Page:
They were strangers before they arrived at Cal Poly in San Luis Obispo last fall. But in January, Hannah Croft of Santa Rosa, seventh from right, and her new friends joined together to celebrate a friend's birthday at Pismo Beach. Photo by Alex Ly

Editor’s note: This is the latest in a series about college life by Hannah Croft, who graduated last year from Santa Rosa High School and is a freshman at Cal Poly in San Luis Obispo.

By HANNAH CROFT

I’m more than halfway done with my first year of college. That is a shocking statement. What’s more shocking is how vividly I remember my first weeks here, like they weren’t months ago, but rather, just a few days ago.
Time flies when you’re having fun and learning a ton and meeting new people every day and going on adventures and doing everything a college kid is supposed to. With time moving so quickly, I realize it’s near impossible to do everything I wanted to this year.
But there are a few things I feel like I missed out on, and a few things I wish I knew sooner. There are a few things you should probably know, to make your freshman year as amazing as mine, with a few extra touches:
1. I wish I had known how to be creative with campus dining.
There are so many ways to get creative when your overcooked pasta is getting boring. Had I known that you could get a side of plain pasta to put in your salad, or that campus oatmeal tastes great with the berries I bought at farmer’s market last night, I would have been a lot happier fall quarter. Don’t hesitate to stock up on such things as bananas and oranges. You never know when inspiration will strike, and you can make an excellent fruit salad.
2. I wish I had started using JJ’s kitchen sooner.
I just realized that a lot of this revolves around food. But for me, good food and a place to cook it are the only things lacking in university housing. Once or twice I’ve used my dear friend JJ’s kitchen to bake cookies (usually it’s when I lose a bet, or owe him something), and I don’t know why I haven’t taken advantage of the fact that one of my closest friends has a kitchen with a stove, an oven and everything you need to make family dinner. It’s doable, it’s easy and it’s fun when all your friends come together to cook (and then do the dishes afterward). Cooking has always been cathartic for me, and it’s a rare treat to get everyone together for a home cooked meal without having to pile in the car for a road trip to your parents’ house.
3. I wish I had known how fast things change.
When you live together, your relationships are different. My friends are wonderful. I wouldn’t trade them for the world. But it’s insane how quickly friendships generate, deteriorate and then magically reappear after some time apart. Someone could be your best friend for a week, and then you could not get lunch together for two weeks after that. It’s strange, but especially with the fast-paced quarter system, understandable. As cheesy as it sounds, you have to know that your real friends aren’t going to bail after a week, and things will just pick up where they left off after a lapse of dinner without them. Just keep in mind the people you really value and make sure they know how important they are to you. Show them you want them to stick around in your life for the next four years, and they will.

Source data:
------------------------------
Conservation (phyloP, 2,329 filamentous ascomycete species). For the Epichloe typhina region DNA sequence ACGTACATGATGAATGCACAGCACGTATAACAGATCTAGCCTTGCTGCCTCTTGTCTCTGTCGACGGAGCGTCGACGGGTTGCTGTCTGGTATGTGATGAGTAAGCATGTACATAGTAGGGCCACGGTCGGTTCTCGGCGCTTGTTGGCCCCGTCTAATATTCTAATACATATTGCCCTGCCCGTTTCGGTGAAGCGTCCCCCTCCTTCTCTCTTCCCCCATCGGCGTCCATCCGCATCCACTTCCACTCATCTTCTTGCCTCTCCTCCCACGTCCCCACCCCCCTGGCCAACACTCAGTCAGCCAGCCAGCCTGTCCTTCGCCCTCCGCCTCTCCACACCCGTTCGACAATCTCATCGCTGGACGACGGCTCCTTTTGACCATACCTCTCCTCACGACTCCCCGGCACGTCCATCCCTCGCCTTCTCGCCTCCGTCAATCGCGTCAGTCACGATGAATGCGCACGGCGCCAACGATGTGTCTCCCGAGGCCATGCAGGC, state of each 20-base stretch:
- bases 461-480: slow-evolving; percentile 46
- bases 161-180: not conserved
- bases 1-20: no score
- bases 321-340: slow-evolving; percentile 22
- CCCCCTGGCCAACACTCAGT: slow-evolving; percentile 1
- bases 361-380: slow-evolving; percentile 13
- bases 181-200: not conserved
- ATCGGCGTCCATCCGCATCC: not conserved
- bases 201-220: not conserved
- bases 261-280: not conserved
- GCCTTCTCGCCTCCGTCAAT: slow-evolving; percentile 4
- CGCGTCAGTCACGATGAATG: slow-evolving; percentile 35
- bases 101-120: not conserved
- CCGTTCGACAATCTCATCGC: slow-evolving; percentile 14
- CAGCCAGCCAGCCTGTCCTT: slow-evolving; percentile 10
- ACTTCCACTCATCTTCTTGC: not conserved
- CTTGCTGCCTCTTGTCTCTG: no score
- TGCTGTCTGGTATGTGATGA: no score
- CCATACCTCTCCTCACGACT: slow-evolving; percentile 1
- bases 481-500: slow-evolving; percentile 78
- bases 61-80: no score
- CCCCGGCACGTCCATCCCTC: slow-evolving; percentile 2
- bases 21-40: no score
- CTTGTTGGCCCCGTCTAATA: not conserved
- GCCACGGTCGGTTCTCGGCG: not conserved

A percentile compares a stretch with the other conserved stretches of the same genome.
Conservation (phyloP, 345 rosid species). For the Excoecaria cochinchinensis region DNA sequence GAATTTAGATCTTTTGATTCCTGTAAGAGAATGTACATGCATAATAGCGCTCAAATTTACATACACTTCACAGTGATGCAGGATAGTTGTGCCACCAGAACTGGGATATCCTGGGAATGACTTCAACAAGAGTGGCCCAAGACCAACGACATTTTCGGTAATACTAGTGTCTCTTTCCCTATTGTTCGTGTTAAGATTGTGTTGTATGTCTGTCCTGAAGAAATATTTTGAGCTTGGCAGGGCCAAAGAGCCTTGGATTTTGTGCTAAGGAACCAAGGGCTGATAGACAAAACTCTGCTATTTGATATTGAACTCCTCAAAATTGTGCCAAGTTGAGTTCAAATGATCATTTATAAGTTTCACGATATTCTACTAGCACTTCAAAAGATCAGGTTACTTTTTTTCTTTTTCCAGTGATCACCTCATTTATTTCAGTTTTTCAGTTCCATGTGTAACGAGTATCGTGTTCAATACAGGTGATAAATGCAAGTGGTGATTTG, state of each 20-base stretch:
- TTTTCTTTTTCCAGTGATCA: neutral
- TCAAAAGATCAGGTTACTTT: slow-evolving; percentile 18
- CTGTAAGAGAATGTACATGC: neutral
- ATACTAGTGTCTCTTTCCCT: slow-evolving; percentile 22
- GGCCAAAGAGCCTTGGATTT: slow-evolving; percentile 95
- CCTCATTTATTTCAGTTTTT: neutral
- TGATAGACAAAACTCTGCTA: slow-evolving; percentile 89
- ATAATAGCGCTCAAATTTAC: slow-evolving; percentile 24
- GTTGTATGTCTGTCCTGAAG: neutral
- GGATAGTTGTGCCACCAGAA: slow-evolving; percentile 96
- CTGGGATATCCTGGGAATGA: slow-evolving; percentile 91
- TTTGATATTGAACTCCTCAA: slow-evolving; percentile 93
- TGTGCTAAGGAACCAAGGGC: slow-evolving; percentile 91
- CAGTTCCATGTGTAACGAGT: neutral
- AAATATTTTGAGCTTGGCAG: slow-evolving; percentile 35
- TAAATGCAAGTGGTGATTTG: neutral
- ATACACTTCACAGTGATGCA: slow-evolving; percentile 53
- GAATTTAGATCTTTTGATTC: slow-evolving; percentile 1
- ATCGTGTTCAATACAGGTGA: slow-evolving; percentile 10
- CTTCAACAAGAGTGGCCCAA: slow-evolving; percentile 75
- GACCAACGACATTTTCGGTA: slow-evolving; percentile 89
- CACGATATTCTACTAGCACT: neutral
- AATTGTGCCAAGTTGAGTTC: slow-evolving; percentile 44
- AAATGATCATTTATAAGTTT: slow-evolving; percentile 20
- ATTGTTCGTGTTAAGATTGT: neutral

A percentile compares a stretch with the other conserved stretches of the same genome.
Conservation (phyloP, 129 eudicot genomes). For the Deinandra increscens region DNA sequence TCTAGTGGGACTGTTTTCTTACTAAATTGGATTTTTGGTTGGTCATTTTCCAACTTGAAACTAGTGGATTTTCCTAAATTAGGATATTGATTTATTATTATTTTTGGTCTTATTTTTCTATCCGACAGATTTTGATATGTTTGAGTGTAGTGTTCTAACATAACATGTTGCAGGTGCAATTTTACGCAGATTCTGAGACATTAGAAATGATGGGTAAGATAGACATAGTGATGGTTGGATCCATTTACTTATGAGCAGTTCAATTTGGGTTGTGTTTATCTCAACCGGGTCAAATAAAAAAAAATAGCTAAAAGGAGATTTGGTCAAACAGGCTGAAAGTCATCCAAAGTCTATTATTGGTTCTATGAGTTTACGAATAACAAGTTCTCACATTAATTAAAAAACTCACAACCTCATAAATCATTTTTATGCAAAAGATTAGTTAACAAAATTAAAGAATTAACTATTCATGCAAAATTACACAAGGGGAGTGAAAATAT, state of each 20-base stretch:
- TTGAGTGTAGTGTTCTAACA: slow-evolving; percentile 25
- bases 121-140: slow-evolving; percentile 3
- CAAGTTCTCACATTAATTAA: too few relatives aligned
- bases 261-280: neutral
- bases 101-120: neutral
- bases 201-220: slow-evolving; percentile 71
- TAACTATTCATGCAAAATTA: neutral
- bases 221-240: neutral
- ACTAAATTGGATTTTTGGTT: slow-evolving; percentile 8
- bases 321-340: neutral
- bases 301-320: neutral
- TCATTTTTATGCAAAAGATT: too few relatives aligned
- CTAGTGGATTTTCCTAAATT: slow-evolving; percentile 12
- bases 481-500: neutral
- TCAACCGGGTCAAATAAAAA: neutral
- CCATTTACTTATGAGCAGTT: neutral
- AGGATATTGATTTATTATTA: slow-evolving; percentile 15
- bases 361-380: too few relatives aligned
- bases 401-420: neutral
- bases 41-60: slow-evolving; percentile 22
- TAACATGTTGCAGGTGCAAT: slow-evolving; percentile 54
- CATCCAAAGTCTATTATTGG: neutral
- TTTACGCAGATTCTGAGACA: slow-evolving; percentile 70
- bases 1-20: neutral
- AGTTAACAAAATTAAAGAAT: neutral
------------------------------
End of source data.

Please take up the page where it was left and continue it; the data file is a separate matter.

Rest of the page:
4. I wish I had known that RA’s mean it when they say “If we have to tell you again, we’re going to document you.”
Those resident advisers mean business. If they’re telling you you’re being too loud, they definitely mean it. And then you get a nice little confidential letter detailing how loud you were that night and you have to write a paper and it’s all really not fun. I am not a fan of documentation. I’m also not really keen on the idea that laughing in my room at 2 a.m. is reason for being documented, because I could be out doing way worse. But that’s a story for a different day.
5. I wish I had found my perfect study places.
Now, I know where to study. I know that when I’m stressed I need to get away from my lovely red-brick home. But I reached that conclusion with trial and error. A lot of error. I can’t study on campus, which is why I’m writing this from my favorite coffee shop. I get work done here, I’m happy and comfortable here. Find a place where you’re just as focused on work as if your parents were looking over your shoulder. On the same note, turn off your wireless internet, so that you can’t be tempted to Facebook stalk instead of do your statistics homework. You get work done, and you feel accomplished.
6. I wish I had brought friends home.
I brought a friend home for Thanksgiving this year, and it was really fun. We pulled out my trundle bed and every night was a sleepover where we gossiped about boys and skyped with our friends who also were on the college student sleep schedule (more like the no-sleep schedule). But I wish that my trips home included company. I find it kind of funny that my on-campus family doesn’t know my biological family, and I’d like to change that. If you’re lucky enough to be able to come home on a three-day weekend, bring a friend. You may think it’s a tall order for your parents to cook dinner for yet another hungry college student, but they want to meet your friends, too.
Also, don’t hesitate to go home. Admitting you’re homesick isn’t a sign of weakness. I text my brother every day to tell him that I miss him. That’s OK. You’re allowed to be homesick and you’re allowed to come home when you need to. (I recommend the surprise your family method. It’s really fun and it will make their day.)
I’ve had an amazing freshman year. My biggest desire, however, is to ensure everyone else has a year as incredible as mine has been. So as I approach spring quarter, which I am determined to make the best quarter yet, I’m hoping to cross some of these adventures off my freshman year bucket list, and I hope all of you will, too.